PrefaceStatic program analysis is the art of reasoning about the behavior of computerprograms without actually running them. This is useful not only in optimizingcompilers for producing efficient code but also for automatic error detectionand other tools that can help programmers. A static program analyzer is a program that reasons about the behavior of other programs. For anyone interestedin programming, what can be more fun than writing programs that analyzeprograms?As known from Turing and Rice, all nontrivial properties of the behaviorof programs written in common programming languages are mathematicallyundecidable. This means that automated reasoning of software generally mustinvolve approximation. It is also well known that testing, i.e. concretely runningprograms and inspecting the output, may reveal errors but generally cannotshow their absence. In contrast, static program analysis can – with the right kindof approximations – check all possible executions of the programs and provideguarantees about their properties. One of the key challenges when developingsuch analyses is how to ensure high precision and efficiency to be practicallyuseful. For example, nobody will use an analysis designed for bug finding ifit reports many false positives or if it is too slow to fit into real-world softwaredevelopment processes.These notes present principles and applications of static analysis of programs. We cover basic type analysis, lattice theory, control flow graphs, dataflowanalysis, fixed-point algorithms, widening and narrowing, path sensitivity, relational analysis, interprocedural analysis, context sensitivity, control-flow analysis, several flavors of pointer analysis, and key concepts of semantics-basedabstract interpretation. A tiny imperative programming language with pointers and first-class functions is subjected to numerous different static analysesillustrating the techniques that are presented.We take a constraint-based approach to static analysis where suitable constraintsystems conceptually divide the analysis task into a front-end that generatesconstraints from program code and a back-end that solves the constraints toproduce the analysis results. This approach enables separating the analysisiii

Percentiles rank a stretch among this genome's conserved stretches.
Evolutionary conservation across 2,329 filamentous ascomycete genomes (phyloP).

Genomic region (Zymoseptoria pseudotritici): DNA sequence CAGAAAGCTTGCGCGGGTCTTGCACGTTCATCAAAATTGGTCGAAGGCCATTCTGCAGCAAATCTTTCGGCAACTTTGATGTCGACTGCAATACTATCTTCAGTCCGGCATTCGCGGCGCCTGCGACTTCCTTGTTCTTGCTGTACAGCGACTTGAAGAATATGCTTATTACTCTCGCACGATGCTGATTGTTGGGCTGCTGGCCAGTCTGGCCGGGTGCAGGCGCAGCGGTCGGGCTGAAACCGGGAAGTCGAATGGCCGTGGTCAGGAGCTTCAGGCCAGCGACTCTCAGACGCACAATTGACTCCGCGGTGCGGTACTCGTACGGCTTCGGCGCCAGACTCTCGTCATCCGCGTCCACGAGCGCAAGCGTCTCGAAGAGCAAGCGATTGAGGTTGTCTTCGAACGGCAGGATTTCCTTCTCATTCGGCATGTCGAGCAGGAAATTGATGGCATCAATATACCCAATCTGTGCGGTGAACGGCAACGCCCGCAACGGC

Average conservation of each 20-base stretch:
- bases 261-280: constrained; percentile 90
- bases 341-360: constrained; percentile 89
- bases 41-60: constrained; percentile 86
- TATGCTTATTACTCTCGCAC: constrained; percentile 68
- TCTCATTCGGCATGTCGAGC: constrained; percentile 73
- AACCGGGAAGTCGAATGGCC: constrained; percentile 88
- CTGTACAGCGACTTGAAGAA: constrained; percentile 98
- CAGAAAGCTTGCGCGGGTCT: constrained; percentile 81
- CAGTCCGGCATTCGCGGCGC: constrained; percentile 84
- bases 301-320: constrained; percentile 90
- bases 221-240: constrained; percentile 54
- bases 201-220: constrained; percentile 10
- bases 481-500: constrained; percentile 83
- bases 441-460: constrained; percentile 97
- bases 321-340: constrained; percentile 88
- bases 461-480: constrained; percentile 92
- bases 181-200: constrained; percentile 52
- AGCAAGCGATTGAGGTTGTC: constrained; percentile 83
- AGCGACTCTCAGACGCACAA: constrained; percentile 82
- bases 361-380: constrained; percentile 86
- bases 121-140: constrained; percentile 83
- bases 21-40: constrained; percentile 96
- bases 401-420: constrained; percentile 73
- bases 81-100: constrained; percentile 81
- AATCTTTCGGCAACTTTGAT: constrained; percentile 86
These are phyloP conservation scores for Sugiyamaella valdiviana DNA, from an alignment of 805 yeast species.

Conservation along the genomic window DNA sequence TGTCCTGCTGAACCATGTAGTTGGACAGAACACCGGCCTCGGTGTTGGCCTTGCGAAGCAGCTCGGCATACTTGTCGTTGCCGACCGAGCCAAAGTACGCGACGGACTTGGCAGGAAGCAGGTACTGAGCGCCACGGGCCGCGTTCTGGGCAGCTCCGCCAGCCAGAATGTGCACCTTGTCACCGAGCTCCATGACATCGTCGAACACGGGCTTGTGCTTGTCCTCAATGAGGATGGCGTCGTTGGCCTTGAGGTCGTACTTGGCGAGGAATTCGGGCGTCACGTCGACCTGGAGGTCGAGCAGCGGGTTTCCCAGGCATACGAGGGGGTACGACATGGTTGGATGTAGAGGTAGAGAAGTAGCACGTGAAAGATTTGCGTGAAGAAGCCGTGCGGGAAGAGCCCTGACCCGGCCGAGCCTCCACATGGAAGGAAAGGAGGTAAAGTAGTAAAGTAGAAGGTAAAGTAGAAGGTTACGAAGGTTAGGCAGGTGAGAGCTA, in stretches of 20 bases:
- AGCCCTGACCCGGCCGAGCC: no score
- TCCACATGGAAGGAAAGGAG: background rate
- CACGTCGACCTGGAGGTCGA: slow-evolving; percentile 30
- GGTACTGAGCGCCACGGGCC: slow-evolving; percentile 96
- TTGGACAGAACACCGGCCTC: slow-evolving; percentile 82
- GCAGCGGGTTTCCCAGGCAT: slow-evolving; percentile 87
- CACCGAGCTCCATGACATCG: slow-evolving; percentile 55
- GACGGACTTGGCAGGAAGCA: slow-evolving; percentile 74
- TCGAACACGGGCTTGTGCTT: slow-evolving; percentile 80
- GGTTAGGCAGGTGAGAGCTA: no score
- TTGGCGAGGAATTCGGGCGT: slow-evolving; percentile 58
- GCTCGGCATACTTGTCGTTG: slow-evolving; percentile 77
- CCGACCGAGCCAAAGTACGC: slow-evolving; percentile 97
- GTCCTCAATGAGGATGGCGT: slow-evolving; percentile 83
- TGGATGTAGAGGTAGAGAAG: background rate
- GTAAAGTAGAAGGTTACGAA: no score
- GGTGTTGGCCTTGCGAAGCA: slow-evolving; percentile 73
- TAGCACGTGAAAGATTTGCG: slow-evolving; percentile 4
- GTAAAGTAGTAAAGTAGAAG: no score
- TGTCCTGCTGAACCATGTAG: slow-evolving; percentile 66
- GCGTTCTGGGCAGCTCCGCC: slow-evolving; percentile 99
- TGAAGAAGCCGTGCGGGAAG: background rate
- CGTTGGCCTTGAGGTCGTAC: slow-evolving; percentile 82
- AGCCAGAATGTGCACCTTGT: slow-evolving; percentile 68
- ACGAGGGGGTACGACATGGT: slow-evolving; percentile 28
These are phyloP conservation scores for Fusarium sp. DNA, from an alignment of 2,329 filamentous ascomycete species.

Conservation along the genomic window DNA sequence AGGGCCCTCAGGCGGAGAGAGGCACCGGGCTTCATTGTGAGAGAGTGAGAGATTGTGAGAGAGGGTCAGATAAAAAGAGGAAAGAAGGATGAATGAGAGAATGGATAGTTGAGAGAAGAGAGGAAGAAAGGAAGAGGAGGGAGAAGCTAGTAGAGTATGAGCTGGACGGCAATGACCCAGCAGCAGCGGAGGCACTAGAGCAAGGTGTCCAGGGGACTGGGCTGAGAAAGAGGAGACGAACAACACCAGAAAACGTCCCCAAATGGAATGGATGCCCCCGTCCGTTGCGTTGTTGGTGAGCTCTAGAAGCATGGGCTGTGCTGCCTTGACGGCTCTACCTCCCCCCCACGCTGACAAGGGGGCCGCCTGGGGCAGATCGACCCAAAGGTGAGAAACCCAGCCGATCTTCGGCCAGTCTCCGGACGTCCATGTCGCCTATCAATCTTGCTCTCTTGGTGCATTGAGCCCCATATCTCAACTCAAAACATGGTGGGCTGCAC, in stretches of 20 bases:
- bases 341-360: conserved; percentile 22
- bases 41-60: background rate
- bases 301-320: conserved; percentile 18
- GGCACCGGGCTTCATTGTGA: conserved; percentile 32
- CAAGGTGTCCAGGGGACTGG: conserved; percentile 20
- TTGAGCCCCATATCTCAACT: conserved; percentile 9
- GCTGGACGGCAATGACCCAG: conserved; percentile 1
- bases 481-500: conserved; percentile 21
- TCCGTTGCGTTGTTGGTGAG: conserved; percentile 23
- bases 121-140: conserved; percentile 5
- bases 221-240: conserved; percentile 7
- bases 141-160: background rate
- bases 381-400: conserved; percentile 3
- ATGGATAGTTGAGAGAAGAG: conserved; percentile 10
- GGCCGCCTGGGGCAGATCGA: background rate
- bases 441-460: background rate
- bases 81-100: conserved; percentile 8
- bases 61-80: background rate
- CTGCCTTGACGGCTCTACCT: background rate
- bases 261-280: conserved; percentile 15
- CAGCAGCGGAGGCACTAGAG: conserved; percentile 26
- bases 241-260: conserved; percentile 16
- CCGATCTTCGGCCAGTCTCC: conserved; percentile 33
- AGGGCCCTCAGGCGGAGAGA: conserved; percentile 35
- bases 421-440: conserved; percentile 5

ivPrefacespecification, which determines its precision, from the algorithmic aspects thatare important for its performance. In practice when implementing analyses, weoften solve the constraints on-the-fly, as they are generated, without representingthem explicitly.We focus on analyses that are fully automatic (i.e., not involving programmer guidance, for example in the form of loop invariants or type annotations)and conservative (sound but incomplete), and we only consider Turing complete languages (like most programming languages used in ordinary softwaredevelopment).The analyses that we cover are expressed using different kinds of constraintsystems, each with their own constraint solvers: term unification constraints, with an almost-linear union-find algorithm, conditional subset constraints, with a cubic-time algorithm, and monotone constraints over lattices, with variations of fixed-point solvers.The style of presentation is intended to be precise but not overly formal.The readers are assumed to be familiar with advanced programming languageconcepts and the basics of compiler construction and computability theory.The notes are accompanied by a web site that provides lecture slides, animplementation (in Scala) of most of the algorithms we cover, and additionalexercises:https://cs.au.dk/ amoeller/spa/